According to Liliputing, the outfit, which has been making RISC-V chips for several years, is positioning its new SiFive HiFive Unmatched computer as a professional development board for those interested in working with RISC-V.
However what makes the new Unmatched model different is that is designed so that it can be easily integrated into a standard PC. SiFive says the system can support GNU/Linux distributions including Yocto, Debian, and Fedora.
SiFive is releasing the HiFive Unleashed in an effort to afford developers the ability to build RISC-V based systems, using readily available, off the shelf parts,SiFive says it built the board to address the market need for easily accessible RISC-V hardware to further advance development of new platforms, products, and software using the royalty-free ISA.
The SiFive HiFive Unmatched will be available in the fourth quarter of 2020 for $665.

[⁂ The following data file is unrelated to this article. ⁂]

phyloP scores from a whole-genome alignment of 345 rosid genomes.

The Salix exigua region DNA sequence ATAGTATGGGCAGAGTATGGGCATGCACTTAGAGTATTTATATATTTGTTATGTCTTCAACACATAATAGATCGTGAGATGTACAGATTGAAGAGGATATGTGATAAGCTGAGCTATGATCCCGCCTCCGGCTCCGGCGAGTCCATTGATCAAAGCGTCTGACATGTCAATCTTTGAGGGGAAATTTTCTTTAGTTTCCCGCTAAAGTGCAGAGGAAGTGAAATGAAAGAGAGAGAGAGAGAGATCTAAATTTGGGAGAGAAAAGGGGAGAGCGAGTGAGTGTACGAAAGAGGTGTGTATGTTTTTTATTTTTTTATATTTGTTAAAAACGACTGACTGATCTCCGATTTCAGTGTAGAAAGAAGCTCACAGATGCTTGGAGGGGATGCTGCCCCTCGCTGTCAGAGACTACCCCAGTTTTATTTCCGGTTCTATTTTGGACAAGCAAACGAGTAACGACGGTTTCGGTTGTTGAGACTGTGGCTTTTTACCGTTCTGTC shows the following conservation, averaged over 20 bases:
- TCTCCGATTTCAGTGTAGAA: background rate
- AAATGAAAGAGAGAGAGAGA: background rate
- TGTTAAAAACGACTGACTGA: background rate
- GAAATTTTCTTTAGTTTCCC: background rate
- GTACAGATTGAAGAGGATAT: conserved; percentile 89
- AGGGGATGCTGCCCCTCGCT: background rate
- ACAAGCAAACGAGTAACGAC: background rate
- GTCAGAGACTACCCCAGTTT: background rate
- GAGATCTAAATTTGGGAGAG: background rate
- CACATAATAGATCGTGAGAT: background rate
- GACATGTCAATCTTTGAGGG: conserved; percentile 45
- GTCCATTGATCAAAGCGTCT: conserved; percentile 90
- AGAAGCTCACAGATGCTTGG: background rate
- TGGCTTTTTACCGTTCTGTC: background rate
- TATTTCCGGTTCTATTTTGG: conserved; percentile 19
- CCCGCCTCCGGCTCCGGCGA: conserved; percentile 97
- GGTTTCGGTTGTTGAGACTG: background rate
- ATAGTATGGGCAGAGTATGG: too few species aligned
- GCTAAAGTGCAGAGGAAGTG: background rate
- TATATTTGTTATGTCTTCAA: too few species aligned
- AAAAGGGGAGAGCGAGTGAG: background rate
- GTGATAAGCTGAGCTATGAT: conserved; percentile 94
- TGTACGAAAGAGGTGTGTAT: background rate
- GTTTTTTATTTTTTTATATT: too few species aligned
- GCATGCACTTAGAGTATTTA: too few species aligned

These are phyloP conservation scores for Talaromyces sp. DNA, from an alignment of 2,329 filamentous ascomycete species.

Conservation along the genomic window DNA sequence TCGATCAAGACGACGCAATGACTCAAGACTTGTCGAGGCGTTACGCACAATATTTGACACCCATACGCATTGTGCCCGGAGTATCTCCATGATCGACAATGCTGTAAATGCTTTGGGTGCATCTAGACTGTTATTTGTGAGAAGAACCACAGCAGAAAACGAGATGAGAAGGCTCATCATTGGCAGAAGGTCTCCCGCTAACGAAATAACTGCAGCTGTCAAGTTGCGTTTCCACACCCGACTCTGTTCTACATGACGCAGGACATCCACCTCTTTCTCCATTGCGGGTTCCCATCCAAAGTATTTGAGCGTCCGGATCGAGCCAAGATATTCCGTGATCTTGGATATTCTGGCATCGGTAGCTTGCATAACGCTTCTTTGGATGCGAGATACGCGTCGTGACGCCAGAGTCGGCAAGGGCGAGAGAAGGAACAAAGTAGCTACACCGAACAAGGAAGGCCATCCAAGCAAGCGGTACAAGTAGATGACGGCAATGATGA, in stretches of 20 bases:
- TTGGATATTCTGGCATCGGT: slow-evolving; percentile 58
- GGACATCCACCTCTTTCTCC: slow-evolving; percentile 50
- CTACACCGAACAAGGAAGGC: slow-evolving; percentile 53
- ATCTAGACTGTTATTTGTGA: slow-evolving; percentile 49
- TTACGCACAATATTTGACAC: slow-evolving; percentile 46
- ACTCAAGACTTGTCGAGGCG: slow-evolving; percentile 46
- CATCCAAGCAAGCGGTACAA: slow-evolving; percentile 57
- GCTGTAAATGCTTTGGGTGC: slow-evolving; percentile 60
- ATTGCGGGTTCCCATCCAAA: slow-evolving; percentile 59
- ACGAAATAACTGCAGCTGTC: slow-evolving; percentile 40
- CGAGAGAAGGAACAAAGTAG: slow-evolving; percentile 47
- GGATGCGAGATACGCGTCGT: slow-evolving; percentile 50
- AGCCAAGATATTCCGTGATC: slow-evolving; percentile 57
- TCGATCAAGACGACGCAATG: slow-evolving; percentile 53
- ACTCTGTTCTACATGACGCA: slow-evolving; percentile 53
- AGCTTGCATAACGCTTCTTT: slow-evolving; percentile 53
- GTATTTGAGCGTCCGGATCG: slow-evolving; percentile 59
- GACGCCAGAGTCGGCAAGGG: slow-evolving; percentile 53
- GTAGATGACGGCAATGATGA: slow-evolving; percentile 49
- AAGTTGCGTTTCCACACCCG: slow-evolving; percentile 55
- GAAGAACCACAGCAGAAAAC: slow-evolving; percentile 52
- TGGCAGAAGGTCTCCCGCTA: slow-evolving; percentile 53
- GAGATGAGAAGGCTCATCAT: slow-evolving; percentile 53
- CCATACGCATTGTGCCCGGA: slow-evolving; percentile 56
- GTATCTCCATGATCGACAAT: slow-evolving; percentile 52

A short video demo below shows the HiFive Unmatched installed in a common mid-tower PC chassis, running the included Linux distro, with an AMD Radeon graphics card pushing the pixels. In the video, the HiFive Unmatched is compiling an application and is shown browsing the web and opening a PDF. SiFive also notes that video playback is accelerated in hardware with the included version of Linux.
The startup has raised $190 million to date, and former Qualcomm executive Patrick Little recently joined SiFive as CEO. His task will be to establish the company's RISC-V processors as an alternative to ARM. This move comes in the wake of Nvidia's $40 billion acquisition of the world's leading processor architecture.
SiFive is currently focused on Linux-based PCs, not Microsoft Windows PCs. Secondly, SiFive wouldn't build these processors or computers on its own. Its customers — anyone brave enough to take on the PC giants — would have to do that.